It used to be that the news surrounding SunEdison (SUNEQ) was pretty much always bad news. SunEdison announced the now agreed upon but arguably questionable acquisition of Vivint Solar (VSLR) in July 2015. Crude prices fell substantially because of the oversupply in the sector during the fourth quarter of 2015 and first quarter of 2016. Hedge fund Appaloosa sued in mid-January to prevent SunEdison from selling part of Vivint's portfolio to SunEdison's captive yieldco, TerraForm Power (TERP).
Lately, however, the news flow around SunEdison has started to improve. Crude prices have begun showing signs of life on speculation that Russia might meet with OPEC to cut production. If crude prices jump, MLP yields will decline, and TerraForm Power's yield and SunEdison's cost of capital will become more competitive. Moreover, in late January, David Einhorn's Greenlight Capital, which owns a 6.8% stake in SunEdison, went active and asked the company to make some major changes. Given SunEdison's leveraged balance sheet and the negative sentiment surrounding it, any meaningful good news could send SunEdison shares soaring. Following are three ways SunEdison shares can regain some of their lost ground.
Many investors feel they've been let down by the current management team. SunEdison executives didn't disclose a $739 million recourse balance sheet error until shares traded in the single digits. They also didn't amend the Vivint deal until December. Because management hasn't executed, many investors have taken their losses and stayed on the sidelines. The hesitation of investors to buy in again has increased SunEdison's cost of capital and has made it difficult for the company to grow profitably.
Now SunEdison could be getting some new management, as David Einhorn of Greenlight Capital stated in an SEC filing that his fund might push for "changes to the company's senior management." If an outsider with a track record of executing on promises replaces current CEO Ahmad Chatila, more investors will trust SunEdison's guidance and buy shares, lowering the company's cost of capital and improving its future outlook.
Selling assets at reasonable prices, or selling itself
Selling assets would simplify SunEdison's difficult-to-understand balance sheet, allowing investors to become more comfortable buying into the stock. The cash raised from an asset sale would also reduce liquidity concerns, lowering SunEdison's cost of capital, and trim SunEdison's interest rate expenses if they were used to pay down debt. Given that SunEdison has promised to forgo additional secondaries without a board supermajority, asset sales may be the only realistic option for SunEdison to deleverage.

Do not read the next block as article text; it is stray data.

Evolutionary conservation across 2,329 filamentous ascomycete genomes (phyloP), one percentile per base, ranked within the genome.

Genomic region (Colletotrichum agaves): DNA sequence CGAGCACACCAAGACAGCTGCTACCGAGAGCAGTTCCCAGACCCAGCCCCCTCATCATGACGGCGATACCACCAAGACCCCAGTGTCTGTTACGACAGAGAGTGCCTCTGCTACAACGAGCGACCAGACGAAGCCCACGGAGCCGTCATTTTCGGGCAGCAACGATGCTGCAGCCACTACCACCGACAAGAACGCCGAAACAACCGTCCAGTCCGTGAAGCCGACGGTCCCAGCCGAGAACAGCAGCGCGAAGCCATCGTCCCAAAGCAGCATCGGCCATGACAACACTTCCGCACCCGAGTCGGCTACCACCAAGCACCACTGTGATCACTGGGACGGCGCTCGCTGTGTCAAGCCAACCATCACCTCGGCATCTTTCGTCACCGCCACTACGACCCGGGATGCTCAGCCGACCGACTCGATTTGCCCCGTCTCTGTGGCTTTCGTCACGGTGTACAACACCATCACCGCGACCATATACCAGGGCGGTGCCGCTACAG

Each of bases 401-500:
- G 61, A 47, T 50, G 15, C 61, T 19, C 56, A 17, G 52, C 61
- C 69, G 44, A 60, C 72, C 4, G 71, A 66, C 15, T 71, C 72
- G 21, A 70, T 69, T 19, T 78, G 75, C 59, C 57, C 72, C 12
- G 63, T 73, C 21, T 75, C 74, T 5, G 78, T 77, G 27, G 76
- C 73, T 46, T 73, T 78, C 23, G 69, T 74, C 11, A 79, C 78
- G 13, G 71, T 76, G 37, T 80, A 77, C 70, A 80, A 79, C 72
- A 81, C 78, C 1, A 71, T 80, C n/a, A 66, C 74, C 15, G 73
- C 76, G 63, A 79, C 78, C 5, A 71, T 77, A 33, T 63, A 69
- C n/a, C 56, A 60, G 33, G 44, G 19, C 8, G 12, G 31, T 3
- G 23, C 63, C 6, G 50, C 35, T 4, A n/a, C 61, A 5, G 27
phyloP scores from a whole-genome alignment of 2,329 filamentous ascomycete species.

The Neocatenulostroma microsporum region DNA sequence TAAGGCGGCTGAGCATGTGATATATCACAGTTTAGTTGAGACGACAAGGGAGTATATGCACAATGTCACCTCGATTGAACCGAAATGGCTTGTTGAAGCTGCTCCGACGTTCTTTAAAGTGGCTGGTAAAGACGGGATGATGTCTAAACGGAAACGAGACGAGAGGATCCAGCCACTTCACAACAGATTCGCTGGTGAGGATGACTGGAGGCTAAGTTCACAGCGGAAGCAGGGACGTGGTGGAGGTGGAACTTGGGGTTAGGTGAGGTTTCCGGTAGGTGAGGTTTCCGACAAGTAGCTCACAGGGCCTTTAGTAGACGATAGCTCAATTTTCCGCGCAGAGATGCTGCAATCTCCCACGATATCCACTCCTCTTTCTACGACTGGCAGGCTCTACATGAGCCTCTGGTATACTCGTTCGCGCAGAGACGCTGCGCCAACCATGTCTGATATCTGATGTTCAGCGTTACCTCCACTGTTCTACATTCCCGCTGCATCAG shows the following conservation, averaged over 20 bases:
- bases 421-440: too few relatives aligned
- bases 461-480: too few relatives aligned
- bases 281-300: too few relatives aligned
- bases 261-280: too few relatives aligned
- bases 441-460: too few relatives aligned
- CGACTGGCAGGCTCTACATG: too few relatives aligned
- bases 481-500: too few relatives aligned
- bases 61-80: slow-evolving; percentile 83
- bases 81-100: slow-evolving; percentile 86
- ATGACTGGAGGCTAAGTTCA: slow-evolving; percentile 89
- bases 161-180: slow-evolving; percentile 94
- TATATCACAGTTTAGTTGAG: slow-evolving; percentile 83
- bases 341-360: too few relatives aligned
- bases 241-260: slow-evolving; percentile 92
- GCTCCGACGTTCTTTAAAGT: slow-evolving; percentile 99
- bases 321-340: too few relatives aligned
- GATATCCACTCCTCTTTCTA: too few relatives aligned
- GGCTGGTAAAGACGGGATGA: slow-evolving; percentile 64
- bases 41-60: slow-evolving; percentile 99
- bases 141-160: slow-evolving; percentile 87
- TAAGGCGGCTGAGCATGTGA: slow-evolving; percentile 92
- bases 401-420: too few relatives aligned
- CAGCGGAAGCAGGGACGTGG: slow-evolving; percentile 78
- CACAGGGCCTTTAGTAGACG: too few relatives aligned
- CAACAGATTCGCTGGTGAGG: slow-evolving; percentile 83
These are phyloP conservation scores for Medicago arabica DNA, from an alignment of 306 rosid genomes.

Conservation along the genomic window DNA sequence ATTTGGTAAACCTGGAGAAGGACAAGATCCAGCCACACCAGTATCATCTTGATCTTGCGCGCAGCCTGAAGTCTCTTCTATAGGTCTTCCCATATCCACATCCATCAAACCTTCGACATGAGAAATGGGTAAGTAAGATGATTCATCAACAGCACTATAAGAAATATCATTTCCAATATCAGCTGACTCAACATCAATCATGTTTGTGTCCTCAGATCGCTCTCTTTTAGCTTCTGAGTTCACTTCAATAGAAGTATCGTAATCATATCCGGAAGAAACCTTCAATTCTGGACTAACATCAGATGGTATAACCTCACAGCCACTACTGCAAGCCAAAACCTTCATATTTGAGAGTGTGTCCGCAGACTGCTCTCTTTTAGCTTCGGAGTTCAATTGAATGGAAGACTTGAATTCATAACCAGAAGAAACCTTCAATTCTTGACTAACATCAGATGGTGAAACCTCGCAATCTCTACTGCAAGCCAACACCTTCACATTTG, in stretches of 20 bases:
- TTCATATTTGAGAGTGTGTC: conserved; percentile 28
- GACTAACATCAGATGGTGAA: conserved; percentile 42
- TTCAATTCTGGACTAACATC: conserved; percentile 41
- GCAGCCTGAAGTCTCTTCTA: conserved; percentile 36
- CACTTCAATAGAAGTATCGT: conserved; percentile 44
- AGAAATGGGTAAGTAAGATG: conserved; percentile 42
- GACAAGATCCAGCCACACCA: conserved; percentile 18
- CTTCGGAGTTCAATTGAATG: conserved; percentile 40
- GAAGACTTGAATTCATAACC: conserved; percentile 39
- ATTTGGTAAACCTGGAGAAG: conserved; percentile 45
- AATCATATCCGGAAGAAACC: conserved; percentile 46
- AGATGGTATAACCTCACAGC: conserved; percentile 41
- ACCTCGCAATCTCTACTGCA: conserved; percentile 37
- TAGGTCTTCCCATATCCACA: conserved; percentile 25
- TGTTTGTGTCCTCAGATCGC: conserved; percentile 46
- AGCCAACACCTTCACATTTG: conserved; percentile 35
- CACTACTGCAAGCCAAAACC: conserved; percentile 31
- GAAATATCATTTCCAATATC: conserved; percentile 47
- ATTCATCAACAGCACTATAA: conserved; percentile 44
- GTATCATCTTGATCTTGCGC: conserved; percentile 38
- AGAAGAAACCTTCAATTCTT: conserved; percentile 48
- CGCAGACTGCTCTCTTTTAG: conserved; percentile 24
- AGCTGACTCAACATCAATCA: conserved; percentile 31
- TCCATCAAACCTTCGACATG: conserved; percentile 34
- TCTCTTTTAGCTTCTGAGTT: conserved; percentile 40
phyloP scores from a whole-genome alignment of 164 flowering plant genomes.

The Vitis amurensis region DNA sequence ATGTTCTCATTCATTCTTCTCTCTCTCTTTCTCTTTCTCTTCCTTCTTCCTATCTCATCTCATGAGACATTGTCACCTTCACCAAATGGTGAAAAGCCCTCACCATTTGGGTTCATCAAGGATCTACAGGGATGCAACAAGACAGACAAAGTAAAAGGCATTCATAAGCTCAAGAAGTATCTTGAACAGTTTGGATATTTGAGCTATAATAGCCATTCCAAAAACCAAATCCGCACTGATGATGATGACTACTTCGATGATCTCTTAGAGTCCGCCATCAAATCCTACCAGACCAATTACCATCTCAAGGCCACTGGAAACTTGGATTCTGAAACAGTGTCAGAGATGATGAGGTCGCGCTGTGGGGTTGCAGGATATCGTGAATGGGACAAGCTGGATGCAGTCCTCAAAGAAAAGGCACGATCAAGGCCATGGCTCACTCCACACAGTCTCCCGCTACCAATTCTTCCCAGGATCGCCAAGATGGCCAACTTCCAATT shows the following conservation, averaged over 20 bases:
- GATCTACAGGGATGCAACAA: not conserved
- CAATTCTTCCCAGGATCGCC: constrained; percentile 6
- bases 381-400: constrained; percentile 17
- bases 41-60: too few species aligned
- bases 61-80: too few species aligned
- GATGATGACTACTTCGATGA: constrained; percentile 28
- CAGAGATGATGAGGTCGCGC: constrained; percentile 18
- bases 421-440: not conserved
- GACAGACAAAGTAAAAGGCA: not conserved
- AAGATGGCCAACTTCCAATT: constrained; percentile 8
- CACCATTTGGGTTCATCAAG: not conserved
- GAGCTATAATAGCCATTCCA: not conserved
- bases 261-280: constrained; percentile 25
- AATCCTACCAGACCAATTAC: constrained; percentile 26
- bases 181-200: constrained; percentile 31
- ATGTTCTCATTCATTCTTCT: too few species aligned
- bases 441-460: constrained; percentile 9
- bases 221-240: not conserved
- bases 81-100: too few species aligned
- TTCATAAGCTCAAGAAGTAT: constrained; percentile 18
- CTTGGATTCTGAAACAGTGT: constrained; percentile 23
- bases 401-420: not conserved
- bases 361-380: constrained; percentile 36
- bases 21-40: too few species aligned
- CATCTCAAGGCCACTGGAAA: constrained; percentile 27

If SunEdison sold itself, on the other hand, it would presumably be sold at a premium. SunEdison's biggest problem is its high cost of capital. If an enterprising electric utility or another solar company with a strong balance sheet acquired SunEdison, the acquirer could realize substantial synergies and profits because the acquirer's cost of capital would be a lot lower. The probability of an outright acquisition isn't very high, however, until SunEdison resolves the Appaloosa lawsuit.
Winning the Appaloosa lawsuit and retaining control of TerraForm Power
Appaloosa previously sued to prevent TerraForm Power from acquiring part of Vivint Solar's portfolio for $799 million because the hedge fund believes the acquisition would damage TerraForm Power's finances. Credit Suisse analyst salary Patrick Jobin estimates that the Vivint portfolio would fetch $108 million less if it were sold to another party. If Appaloosa wins the lawsuit, SunEdison would need to find another way to finance the deal and would lose that $108 million, which is one-eighth of SunEdison's market capitalization.
Appaloosa also wants to separate TerraForm Power and SunEdison so that future unfavorable transactions don't occur again. Since TerraForm Power has liquidity, and SunEdison doesn't have as much as it would like, separating the two would send SunEdison's cost of capital even higher. If SunEdison can win the lawsuit, however, it would save that $108 million and keep a valuable source of cheap liquidity.
SunEdison is the definition of a high-risk, high-reward play. If SunEdison's cost of capital doesn't decline or if the company's liquidity situation worsens, there isn't much value in the common equity. But if SunEdison deleverages smartly, installs new and credible management, and wins the Appaloosa lawsuit, the company will regain some of its lost trust with the market, and its cost of capital will trend lower. If SunEdison's cost of capital falls far enough, the company could make a big comeback.